Minerals and cement industry equipment and services supplier FLSmidth will be the exhibit hall title sponsor for the Investing in African Mining Indaba for the third consecutive year.
The yearly trade show and conference will be held in Cape Town at the Cape Town International Convention Centre (CTICC) from February 5 to 8 this year.
FLSmidth sub-Saharan Africa minerals commercial manager Terence Osborn notes that sponsoring the event, by way of the exhibition hall title sponsorship, has been a positive experience.
The company is only sponsoring the event – as opposed to exhibiting, as it did from 2012 to 2014 – because it is a more effective way of retaining brand presence. Being an exhibitor is sometimes limiting; with a booth you are fixed to that position and this reduces freedom to engage clients on their terms, he states.
“Every entrance to and from the exhibition hall contains FLSmidth’s branding. It’s visible where most of the networking and activity happens.”
Osborn adds that the exhibition booths are not ideal for customer or potential customer meetings, owing to the size and busy activity within the exhibition hall. Instead, the company has arranged a separate meeting room for prescheduled or impromptu meetings.
“The Mining Indaba draws mining industry decision-makers to Cape Town. Networking also takes place in the area around the CTICC simultaneously,” he explains. Therefore, FLSmidth’s sponsorship enables the company to be more flexible and to attend these alternative networking opportunities.
Osborn points out that it is good to see the event prioritising and reintroducing a focus on junior miners again. He says FLSmidth started attending the event more than ten years ago and has since noticed a distinct change in the type of exhibitors, with increasing numbers of product, solution and service providers and consultants, and fewer mining companies, especially juniors.
“This could be owing to the solution providers having bigger marketing budgets to afford the event’s exhibition space than the junior miners.”
Nonetheless, Osborn appreciates the renewed focus on behalf of the event organiser Mining Indaba. This ensures that junior miners will attend and participate, since that is the fundamental aspect on which the event is based – to match junior miners or exploration companies with investors.
It is essential that events in the mining industry focus on aiding investment, despite debt financing for projects changing fundamentally after the global financial crisis in 2008. Challenges remain in mining project investment, owing to reduced return-on-investment for shareholders, which is the result of the down cycle in commodity prices, political uncertainty and the poor continental economic climate, he explains.
When the commodity prices started softening, there was essentially an oversupply from 2014 when many new projects came on stream.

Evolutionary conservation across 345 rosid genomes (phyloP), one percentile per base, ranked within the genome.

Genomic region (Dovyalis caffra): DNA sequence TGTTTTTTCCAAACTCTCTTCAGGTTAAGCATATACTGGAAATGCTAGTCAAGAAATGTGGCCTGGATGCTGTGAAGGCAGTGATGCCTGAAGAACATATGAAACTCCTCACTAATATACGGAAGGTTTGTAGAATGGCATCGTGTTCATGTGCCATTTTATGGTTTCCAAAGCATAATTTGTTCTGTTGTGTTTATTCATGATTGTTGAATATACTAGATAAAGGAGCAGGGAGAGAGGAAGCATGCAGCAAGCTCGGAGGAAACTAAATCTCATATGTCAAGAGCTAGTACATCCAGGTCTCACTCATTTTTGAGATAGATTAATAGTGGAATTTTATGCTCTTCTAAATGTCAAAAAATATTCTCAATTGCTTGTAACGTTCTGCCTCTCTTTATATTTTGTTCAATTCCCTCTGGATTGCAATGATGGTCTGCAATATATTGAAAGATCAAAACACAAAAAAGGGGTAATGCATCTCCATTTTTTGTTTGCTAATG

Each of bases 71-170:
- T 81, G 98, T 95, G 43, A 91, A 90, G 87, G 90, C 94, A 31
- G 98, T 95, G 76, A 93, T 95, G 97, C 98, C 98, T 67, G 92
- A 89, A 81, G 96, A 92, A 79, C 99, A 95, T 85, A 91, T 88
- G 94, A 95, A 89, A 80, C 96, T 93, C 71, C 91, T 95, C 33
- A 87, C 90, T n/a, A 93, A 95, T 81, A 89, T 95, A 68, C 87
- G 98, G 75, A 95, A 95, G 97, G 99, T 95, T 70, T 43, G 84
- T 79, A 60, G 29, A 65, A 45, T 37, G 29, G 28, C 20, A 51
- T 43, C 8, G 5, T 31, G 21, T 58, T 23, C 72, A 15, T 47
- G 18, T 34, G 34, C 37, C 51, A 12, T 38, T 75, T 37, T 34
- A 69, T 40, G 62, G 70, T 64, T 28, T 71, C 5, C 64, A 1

Additionally, another consequence of the commodity-cycle downturn over the past four to five years is stagnant industry growth, with few greenfield projects. “Those companies that support the mining industry from a capital equipment perspective or project perspective, such as FLSmidth, have fewer opportunity with increased competition during depressed economic times, making business conditions challenging,” notes Osborn.
He avers that the company is fortunate to have a large base of equipment installed in the mining industry that requires continued aftermarket components and servicing to function effectively, keeping FLSmidth healthy. However, new projects are essential in growing the company’s footprint, he adds.
FLSmidth is reaching out to Nigeria, Burkina Faso, Ethiopia, Tanzania, Kenya, Botswana, Mozambique, Madagascar, Angola and Cameroon to appoint agents and representatives to expand its footprint and service network. Osborn is leading the focus to increase sub-Saharan Africa agent networks for FLSmidth.
He says FLSmidth is seeking partners that have a record of working with multinational equipment providers and manufacturers that are customer and service focused.
Moreover, Osborn says the mining industry is all about “relationship selling”, as it takes time to build trust and confidence in a technology. This, he says, is why marketing spend does not necessarily equate to market share growth and higher revenue.
“Even though mining companies have large corporate procurement structures in place, comprising strict rules for tenders and requiring at least three tendering parties per project, with little engagement between the companies involved, technology is still sold person-to-person and not through a tender.”
Osborn highlights that, during the processes of concept level, prefeasibility and full feasibility study, there is time to influence a customer’s choice from a technology solution perspective, and this is where relationship selling takes place.
“That is why the Mining Indaba will remain important to FLSmidth, because it attracts these decision-makers and we plan to establish and build trusting relationships as their preferred productivity partner.”